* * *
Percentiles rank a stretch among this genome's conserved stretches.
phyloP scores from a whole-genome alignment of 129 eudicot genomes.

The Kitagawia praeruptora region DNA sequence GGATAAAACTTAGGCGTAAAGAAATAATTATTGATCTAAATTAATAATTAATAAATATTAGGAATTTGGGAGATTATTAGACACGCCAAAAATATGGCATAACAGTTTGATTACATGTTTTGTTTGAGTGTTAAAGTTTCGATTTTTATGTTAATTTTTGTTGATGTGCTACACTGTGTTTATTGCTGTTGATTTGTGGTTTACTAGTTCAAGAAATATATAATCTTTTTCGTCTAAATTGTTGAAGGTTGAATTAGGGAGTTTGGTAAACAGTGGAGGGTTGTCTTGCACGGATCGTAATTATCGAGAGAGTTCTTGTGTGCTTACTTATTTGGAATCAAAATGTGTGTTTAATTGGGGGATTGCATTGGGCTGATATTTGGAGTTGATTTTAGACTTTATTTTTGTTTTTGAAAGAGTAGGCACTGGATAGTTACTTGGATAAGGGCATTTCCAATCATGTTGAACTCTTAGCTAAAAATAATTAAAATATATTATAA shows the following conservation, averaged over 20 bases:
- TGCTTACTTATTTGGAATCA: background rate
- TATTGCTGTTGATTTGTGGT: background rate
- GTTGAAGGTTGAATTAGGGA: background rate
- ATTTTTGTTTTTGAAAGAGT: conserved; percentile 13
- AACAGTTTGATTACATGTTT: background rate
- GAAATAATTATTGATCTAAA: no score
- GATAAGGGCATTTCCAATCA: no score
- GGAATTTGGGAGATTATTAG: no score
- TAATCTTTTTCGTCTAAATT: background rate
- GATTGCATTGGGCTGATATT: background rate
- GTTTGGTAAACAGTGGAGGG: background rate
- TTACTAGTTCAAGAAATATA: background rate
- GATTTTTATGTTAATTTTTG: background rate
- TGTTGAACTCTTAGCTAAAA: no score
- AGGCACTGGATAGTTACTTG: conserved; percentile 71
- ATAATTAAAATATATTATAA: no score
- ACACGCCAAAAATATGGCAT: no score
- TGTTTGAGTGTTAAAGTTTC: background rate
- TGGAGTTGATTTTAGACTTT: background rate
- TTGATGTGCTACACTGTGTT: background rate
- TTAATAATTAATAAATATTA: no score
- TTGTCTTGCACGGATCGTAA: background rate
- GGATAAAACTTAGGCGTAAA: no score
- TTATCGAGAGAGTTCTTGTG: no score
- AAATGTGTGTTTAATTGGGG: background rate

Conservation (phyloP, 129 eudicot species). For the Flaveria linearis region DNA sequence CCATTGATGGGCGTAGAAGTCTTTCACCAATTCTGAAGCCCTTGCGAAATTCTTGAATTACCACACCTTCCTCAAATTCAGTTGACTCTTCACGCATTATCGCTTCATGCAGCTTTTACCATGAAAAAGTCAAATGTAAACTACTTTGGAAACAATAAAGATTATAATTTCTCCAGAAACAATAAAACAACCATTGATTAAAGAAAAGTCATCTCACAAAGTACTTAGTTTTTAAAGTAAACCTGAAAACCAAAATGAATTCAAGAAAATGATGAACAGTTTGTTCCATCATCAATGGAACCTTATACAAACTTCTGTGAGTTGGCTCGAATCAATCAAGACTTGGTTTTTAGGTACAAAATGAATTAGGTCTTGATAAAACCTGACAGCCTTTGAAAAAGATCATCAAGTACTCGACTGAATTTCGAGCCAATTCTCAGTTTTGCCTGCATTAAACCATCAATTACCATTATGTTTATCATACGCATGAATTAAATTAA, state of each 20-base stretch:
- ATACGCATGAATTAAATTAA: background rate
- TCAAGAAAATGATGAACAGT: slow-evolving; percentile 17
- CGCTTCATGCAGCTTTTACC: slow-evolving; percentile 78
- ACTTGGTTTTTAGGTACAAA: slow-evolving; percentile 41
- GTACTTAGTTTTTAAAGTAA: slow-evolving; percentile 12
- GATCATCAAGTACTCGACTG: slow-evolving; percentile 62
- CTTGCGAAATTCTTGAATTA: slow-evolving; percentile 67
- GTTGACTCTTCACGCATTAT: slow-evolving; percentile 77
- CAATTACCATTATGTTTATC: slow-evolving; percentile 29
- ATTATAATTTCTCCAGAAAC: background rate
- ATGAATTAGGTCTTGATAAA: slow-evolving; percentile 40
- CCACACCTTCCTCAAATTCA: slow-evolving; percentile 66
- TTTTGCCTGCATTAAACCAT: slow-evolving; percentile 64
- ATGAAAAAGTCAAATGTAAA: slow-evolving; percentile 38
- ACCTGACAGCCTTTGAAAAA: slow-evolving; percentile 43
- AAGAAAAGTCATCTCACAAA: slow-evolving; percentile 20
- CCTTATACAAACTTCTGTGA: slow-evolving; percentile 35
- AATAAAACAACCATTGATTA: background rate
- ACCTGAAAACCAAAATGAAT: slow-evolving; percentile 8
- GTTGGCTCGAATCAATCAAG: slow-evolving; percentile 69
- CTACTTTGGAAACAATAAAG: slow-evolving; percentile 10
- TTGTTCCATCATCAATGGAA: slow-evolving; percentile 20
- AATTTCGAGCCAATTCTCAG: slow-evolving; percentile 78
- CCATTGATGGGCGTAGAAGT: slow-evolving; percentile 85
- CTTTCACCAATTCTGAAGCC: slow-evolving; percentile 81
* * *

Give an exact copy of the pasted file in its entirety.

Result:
Percentiles rank a stretch among this genome's conserved stretches.
phyloP scores from a whole-genome alignment of 129 eudicot genomes.

The Kitagawia praeruptora region DNA sequence GGATAAAACTTAGGCGTAAAGAAATAATTATTGATCTAAATTAATAATTAATAAATATTAGGAATTTGGGAGATTATTAGACACGCCAAAAATATGGCATAACAGTTTGATTACATGTTTTGTTTGAGTGTTAAAGTTTCGATTTTTATGTTAATTTTTGTTGATGTGCTACACTGTGTTTATTGCTGTTGATTTGTGGTTTACTAGTTCAAGAAATATATAATCTTTTTCGTCTAAATTGTTGAAGGTTGAATTAGGGAGTTTGGTAAACAGTGGAGGGTTGTCTTGCACGGATCGTAATTATCGAGAGAGTTCTTGTGTGCTTACTTATTTGGAATCAAAATGTGTGTTTAATTGGGGGATTGCATTGGGCTGATATTTGGAGTTGATTTTAGACTTTATTTTTGTTTTTGAAAGAGTAGGCACTGGATAGTTACTTGGATAAGGGCATTTCCAATCATGTTGAACTCTTAGCTAAAAATAATTAAAATATATTATAA shows the following conservation, averaged over 20 bases:
- TGCTTACTTATTTGGAATCA: background rate
- TATTGCTGTTGATTTGTGGT: background rate
- GTTGAAGGTTGAATTAGGGA: background rate
- ATTTTTGTTTTTGAAAGAGT: conserved; percentile 13
- AACAGTTTGATTACATGTTT: background rate
- GAAATAATTATTGATCTAAA: no score
- GATAAGGGCATTTCCAATCA: no score
- GGAATTTGGGAGATTATTAG: no score
- TAATCTTTTTCGTCTAAATT: background rate
- GATTGCATTGGGCTGATATT: background rate
- GTTTGGTAAACAGTGGAGGG: background rate
- TTACTAGTTCAAGAAATATA: background rate
- GATTTTTATGTTAATTTTTG: background rate
- TGTTGAACTCTTAGCTAAAA: no score
- AGGCACTGGATAGTTACTTG: conserved; percentile 71
- ATAATTAAAATATATTATAA: no score
- ACACGCCAAAAATATGGCAT: no score
- TGTTTGAGTGTTAAAGTTTC: background rate
- TGGAGTTGATTTTAGACTTT: background rate
- TTGATGTGCTACACTGTGTT: background rate
- TTAATAATTAATAAATATTA: no score
- TTGTCTTGCACGGATCGTAA: background rate
- GGATAAAACTTAGGCGTAAA: no score
- TTATCGAGAGAGTTCTTGTG: no score
- AAATGTGTGTTTAATTGGGG: background rate

Conservation (phyloP, 129 eudicot species). For the Flaveria linearis region DNA sequence CCATTGATGGGCGTAGAAGTCTTTCACCAATTCTGAAGCCCTTGCGAAATTCTTGAATTACCACACCTTCCTCAAATTCAGTTGACTCTTCACGCATTATCGCTTCATGCAGCTTTTACCATGAAAAAGTCAAATGTAAACTACTTTGGAAACAATAAAGATTATAATTTCTCCAGAAACAATAAAACAACCATTGATTAAAGAAAAGTCATCTCACAAAGTACTTAGTTTTTAAAGTAAACCTGAAAACCAAAATGAATTCAAGAAAATGATGAACAGTTTGTTCCATCATCAATGGAACCTTATACAAACTTCTGTGAGTTGGCTCGAATCAATCAAGACTTGGTTTTTAGGTACAAAATGAATTAGGTCTTGATAAAACCTGACAGCCTTTGAAAAAGATCATCAAGTACTCGACTGAATTTCGAGCCAATTCTCAGTTTTGCCTGCATTAAACCATCAATTACCATTATGTTTATCATACGCATGAATTAAATTAA, state of each 20-base stretch:
- ATACGCATGAATTAAATTAA: background rate
- TCAAGAAAATGATGAACAGT: slow-evolving; percentile 17
- CGCTTCATGCAGCTTTTACC: slow-evolving; percentile 78
- ACTTGGTTTTTAGGTACAAA: slow-evolving; percentile 41
- GTACTTAGTTTTTAAAGTAA: slow-evolving; percentile 12
- GATCATCAAGTACTCGACTG: slow-evolving; percentile 62
- CTTGCGAAATTCTTGAATTA: slow-evolving; percentile 67
- GTTGACTCTTCACGCATTAT: slow-evolving; percentile 77
- CAATTACCATTATGTTTATC: slow-evolving; percentile 29
- ATTATAATTTCTCCAGAAAC: background rate
- ATGAATTAGGTCTTGATAAA: slow-evolving; percentile 40
- CCACACCTTCCTCAAATTCA: slow-evolving; percentile 66
- TTTTGCCTGCATTAAACCAT: slow-evolving; percentile 64
- ATGAAAAAGTCAAATGTAAA: slow-evolving; percentile 38
- ACCTGACAGCCTTTGAAAAA: slow-evolving; percentile 43
- AAGAAAAGTCATCTCACAAA: slow-evolving; percentile 20
- CCTTATACAAACTTCTGTGA: slow-evolving; percentile 35
- AATAAAACAACCATTGATTA: background rate
- ACCTGAAAACCAAAATGAAT: slow-evolving; percentile 8
- GTTGGCTCGAATCAATCAAG: slow-evolving; percentile 69
- CTACTTTGGAAACAATAAAG: slow-evolving; percentile 10
- TTGTTCCATCATCAATGGAA: slow-evolving; percentile 20
- AATTTCGAGCCAATTCTCAG: slow-evolving; percentile 78
- CCATTGATGGGCGTAGAAGT: slow-evolving; percentile 85
- CTTTCACCAATTCTGAAGCC: slow-evolving; percentile 81